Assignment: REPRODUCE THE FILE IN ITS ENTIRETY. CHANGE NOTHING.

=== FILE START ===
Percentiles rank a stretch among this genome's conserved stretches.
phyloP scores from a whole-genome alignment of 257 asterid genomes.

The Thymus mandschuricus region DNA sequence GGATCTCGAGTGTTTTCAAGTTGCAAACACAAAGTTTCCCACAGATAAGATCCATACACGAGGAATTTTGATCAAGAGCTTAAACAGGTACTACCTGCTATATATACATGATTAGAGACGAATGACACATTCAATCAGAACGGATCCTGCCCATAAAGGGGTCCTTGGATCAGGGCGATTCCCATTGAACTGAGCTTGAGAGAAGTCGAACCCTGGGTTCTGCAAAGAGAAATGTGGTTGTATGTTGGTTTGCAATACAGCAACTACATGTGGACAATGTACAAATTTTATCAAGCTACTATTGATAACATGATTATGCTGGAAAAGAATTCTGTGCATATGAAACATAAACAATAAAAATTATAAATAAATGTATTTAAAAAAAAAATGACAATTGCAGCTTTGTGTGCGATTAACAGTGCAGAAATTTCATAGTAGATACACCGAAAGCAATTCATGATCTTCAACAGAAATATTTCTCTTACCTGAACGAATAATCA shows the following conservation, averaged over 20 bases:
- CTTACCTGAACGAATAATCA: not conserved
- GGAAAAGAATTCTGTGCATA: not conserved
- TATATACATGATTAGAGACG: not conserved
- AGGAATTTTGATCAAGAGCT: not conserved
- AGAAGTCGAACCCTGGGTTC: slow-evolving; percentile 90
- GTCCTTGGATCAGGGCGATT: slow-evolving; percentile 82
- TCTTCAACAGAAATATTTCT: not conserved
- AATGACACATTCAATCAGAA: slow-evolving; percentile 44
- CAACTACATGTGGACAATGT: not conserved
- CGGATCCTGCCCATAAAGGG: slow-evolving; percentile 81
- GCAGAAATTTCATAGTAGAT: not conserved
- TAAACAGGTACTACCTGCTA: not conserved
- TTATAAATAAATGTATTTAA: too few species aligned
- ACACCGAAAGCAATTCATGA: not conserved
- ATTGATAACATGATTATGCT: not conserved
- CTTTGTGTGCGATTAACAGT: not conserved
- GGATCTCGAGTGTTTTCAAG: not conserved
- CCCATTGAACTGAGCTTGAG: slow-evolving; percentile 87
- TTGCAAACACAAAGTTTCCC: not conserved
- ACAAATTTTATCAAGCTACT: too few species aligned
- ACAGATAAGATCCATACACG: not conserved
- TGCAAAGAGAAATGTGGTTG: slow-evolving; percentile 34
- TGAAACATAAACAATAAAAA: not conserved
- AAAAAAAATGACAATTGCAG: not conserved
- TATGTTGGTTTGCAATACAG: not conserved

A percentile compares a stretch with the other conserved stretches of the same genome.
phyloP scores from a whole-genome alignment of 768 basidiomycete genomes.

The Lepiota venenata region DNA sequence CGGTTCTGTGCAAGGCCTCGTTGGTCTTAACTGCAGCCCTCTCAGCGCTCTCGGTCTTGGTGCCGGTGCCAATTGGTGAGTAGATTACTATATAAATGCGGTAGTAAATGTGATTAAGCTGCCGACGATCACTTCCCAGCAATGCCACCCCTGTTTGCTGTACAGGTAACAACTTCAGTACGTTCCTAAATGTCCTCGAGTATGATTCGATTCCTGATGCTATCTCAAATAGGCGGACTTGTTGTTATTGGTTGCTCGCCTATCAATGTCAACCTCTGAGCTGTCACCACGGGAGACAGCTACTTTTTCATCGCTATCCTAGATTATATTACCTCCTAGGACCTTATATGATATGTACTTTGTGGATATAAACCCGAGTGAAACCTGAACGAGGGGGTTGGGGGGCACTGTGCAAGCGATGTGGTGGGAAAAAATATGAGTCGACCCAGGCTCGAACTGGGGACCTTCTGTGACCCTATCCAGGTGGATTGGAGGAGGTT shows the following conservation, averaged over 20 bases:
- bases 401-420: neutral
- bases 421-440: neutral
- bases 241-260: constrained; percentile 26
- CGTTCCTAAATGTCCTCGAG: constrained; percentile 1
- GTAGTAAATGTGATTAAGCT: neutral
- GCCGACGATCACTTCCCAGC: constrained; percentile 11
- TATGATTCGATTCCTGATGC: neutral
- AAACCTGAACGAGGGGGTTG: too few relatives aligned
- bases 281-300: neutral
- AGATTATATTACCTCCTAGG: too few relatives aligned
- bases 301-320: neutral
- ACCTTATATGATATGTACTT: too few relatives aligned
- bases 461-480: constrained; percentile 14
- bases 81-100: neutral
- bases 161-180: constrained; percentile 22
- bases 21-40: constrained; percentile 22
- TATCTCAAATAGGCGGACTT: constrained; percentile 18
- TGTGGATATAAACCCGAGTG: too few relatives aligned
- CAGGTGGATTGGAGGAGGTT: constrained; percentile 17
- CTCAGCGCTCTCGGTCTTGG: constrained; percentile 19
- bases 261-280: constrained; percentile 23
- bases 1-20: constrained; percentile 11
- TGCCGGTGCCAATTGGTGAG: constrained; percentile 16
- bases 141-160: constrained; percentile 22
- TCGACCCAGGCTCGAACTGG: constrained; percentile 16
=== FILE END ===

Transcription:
Percentiles rank a stretch among this genome's conserved stretches.
phyloP scores from a whole-genome alignment of 257 asterid genomes.

The Thymus mandschuricus region DNA sequence GGATCTCGAGTGTTTTCAAGTTGCAAACACAAAGTTTCCCACAGATAAGATCCATACACGAGGAATTTTGATCAAGAGCTTAAACAGGTACTACCTGCTATATATACATGATTAGAGACGAATGACACATTCAATCAGAACGGATCCTGCCCATAAAGGGGTCCTTGGATCAGGGCGATTCCCATTGAACTGAGCTTGAGAGAAGTCGAACCCTGGGTTCTGCAAAGAGAAATGTGGTTGTATGTTGGTTTGCAATACAGCAACTACATGTGGACAATGTACAAATTTTATCAAGCTACTATTGATAACATGATTATGCTGGAAAAGAATTCTGTGCATATGAAACATAAACAATAAAAATTATAAATAAATGTATTTAAAAAAAAAATGACAATTGCAGCTTTGTGTGCGATTAACAGTGCAGAAATTTCATAGTAGATACACCGAAAGCAATTCATGATCTTCAACAGAAATATTTCTCTTACCTGAACGAATAATCA shows the following conservation, averaged over 20 bases:
- CTTACCTGAACGAATAATCA: not conserved
- GGAAAAGAATTCTGTGCATA: not conserved
- TATATACATGATTAGAGACG: not conserved
- AGGAATTTTGATCAAGAGCT: not conserved
- AGAAGTCGAACCCTGGGTTC: slow-evolving; percentile 90
- GTCCTTGGATCAGGGCGATT: slow-evolving; percentile 82
- TCTTCAACAGAAATATTTCT: not conserved
- AATGACACATTCAATCAGAA: slow-evolving; percentile 44
- CAACTACATGTGGACAATGT: not conserved
- CGGATCCTGCCCATAAAGGG: slow-evolving; percentile 81
- GCAGAAATTTCATAGTAGAT: not conserved
- TAAACAGGTACTACCTGCTA: not conserved
- TTATAAATAAATGTATTTAA: too few species aligned
- ACACCGAAAGCAATTCATGA: not conserved
- ATTGATAACATGATTATGCT: not conserved
- CTTTGTGTGCGATTAACAGT: not conserved
- GGATCTCGAGTGTTTTCAAG: not conserved
- CCCATTGAACTGAGCTTGAG: slow-evolving; percentile 87
- TTGCAAACACAAAGTTTCCC: not conserved
- ACAAATTTTATCAAGCTACT: too few species aligned
- ACAGATAAGATCCATACACG: not conserved
- TGCAAAGAGAAATGTGGTTG: slow-evolving; percentile 34
- TGAAACATAAACAATAAAAA: not conserved
- AAAAAAAATGACAATTGCAG: not conserved
- TATGTTGGTTTGCAATACAG: not conserved

A percentile compares a stretch with the other conserved stretches of the same genome.
phyloP scores from a whole-genome alignment of 768 basidiomycete genomes.

The Lepiota venenata region DNA sequence CGGTTCTGTGCAAGGCCTCGTTGGTCTTAACTGCAGCCCTCTCAGCGCTCTCGGTCTTGGTGCCGGTGCCAATTGGTGAGTAGATTACTATATAAATGCGGTAGTAAATGTGATTAAGCTGCCGACGATCACTTCCCAGCAATGCCACCCCTGTTTGCTGTACAGGTAACAACTTCAGTACGTTCCTAAATGTCCTCGAGTATGATTCGATTCCTGATGCTATCTCAAATAGGCGGACTTGTTGTTATTGGTTGCTCGCCTATCAATGTCAACCTCTGAGCTGTCACCACGGGAGACAGCTACTTTTTCATCGCTATCCTAGATTATATTACCTCCTAGGACCTTATATGATATGTACTTTGTGGATATAAACCCGAGTGAAACCTGAACGAGGGGGTTGGGGGGCACTGTGCAAGCGATGTGGTGGGAAAAAATATGAGTCGACCCAGGCTCGAACTGGGGACCTTCTGTGACCCTATCCAGGTGGATTGGAGGAGGTT shows the following conservation, averaged over 20 bases:
- bases 401-420: neutral
- bases 421-440: neutral
- bases 241-260: constrained; percentile 26
- CGTTCCTAAATGTCCTCGAG: constrained; percentile 1
- GTAGTAAATGTGATTAAGCT: neutral
- GCCGACGATCACTTCCCAGC: constrained; percentile 11
- TATGATTCGATTCCTGATGC: neutral
- AAACCTGAACGAGGGGGTTG: too few relatives aligned
- bases 281-300: neutral
- AGATTATATTACCTCCTAGG: too few relatives aligned
- bases 301-320: neutral
- ACCTTATATGATATGTACTT: too few relatives aligned
- bases 461-480: constrained; percentile 14
- bases 81-100: neutral
- bases 161-180: constrained; percentile 22
- bases 21-40: constrained; percentile 22
- TATCTCAAATAGGCGGACTT: constrained; percentile 18
- TGTGGATATAAACCCGAGTG: too few relatives aligned
- CAGGTGGATTGGAGGAGGTT: constrained; percentile 17
- CTCAGCGCTCTCGGTCTTGG: constrained; percentile 19
- bases 261-280: constrained; percentile 23
- bases 1-20: constrained; percentile 11
- TGCCGGTGCCAATTGGTGAG: constrained; percentile 16
- bases 141-160: constrained; percentile 22
- TCGACCCAGGCTCGAACTGG: constrained; percentile 16